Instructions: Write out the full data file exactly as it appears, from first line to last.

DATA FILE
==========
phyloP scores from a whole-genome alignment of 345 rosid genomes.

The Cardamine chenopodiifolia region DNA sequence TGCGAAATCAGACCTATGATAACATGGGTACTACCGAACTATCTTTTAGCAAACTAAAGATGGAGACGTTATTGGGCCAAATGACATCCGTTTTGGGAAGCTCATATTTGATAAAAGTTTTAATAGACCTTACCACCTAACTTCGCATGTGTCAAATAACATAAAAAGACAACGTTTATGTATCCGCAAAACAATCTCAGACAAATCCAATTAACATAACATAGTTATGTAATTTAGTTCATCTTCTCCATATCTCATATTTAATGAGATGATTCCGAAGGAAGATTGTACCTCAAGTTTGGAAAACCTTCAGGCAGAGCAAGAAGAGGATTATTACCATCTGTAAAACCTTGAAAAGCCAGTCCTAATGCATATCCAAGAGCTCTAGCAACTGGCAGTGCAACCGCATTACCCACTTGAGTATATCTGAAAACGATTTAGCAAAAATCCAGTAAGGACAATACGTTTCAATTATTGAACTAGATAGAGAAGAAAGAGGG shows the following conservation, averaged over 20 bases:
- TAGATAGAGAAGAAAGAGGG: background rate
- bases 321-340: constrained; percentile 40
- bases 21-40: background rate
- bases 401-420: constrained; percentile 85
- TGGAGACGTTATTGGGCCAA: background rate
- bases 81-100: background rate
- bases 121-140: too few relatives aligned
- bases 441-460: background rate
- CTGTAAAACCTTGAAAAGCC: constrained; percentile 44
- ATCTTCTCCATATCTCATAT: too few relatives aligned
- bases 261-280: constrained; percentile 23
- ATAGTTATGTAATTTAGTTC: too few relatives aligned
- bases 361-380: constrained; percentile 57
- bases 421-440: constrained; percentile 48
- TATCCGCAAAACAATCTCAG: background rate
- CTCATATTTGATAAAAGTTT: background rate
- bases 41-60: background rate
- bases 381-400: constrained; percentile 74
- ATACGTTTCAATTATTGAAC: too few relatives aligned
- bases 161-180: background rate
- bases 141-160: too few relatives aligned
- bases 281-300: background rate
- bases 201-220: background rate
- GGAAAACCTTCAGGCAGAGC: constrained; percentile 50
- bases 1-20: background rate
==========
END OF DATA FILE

phyloP scores from a whole-genome alignment of 345 rosid genomes.

The Cardamine chenopodiifolia region DNA sequence TGCGAAATCAGACCTATGATAACATGGGTACTACCGAACTATCTTTTAGCAAACTAAAGATGGAGACGTTATTGGGCCAAATGACATCCGTTTTGGGAAGCTCATATTTGATAAAAGTTTTAATAGACCTTACCACCTAACTTCGCATGTGTCAAATAACATAAAAAGACAACGTTTATGTATCCGCAAAACAATCTCAGACAAATCCAATTAACATAACATAGTTATGTAATTTAGTTCATCTTCTCCATATCTCATATTTAATGAGATGATTCCGAAGGAAGATTGTACCTCAAGTTTGGAAAACCTTCAGGCAGAGCAAGAAGAGGATTATTACCATCTGTAAAACCTTGAAAAGCCAGTCCTAATGCATATCCAAGAGCTCTAGCAACTGGCAGTGCAACCGCATTACCCACTTGAGTATATCTGAAAACGATTTAGCAAAAATCCAGTAAGGACAATACGTTTCAATTATTGAACTAGATAGAGAAGAAAGAGGG shows the following conservation, averaged over 20 bases:
- TAGATAGAGAAGAAAGAGGG: background rate
- bases 321-340: constrained; percentile 40
- bases 21-40: background rate
- bases 401-420: constrained; percentile 85
- TGGAGACGTTATTGGGCCAA: background rate
- bases 81-100: background rate
- bases 121-140: too few relatives aligned
- bases 441-460: background rate
- CTGTAAAACCTTGAAAAGCC: constrained; percentile 44
- ATCTTCTCCATATCTCATAT: too few relatives aligned
- bases 261-280: constrained; percentile 23
- ATAGTTATGTAATTTAGTTC: too few relatives aligned
- bases 361-380: constrained; percentile 57
- bases 421-440: constrained; percentile 48
- TATCCGCAAAACAATCTCAG: background rate
- CTCATATTTGATAAAAGTTT: background rate
- bases 41-60: background rate
- bases 381-400: constrained; percentile 74
- ATACGTTTCAATTATTGAAC: too few relatives aligned
- bases 161-180: background rate
- bases 141-160: too few relatives aligned
- bases 281-300: background rate
- bases 201-220: background rate
- GGAAAACCTTCAGGCAGAGC: constrained; percentile 50
- bases 1-20: background rate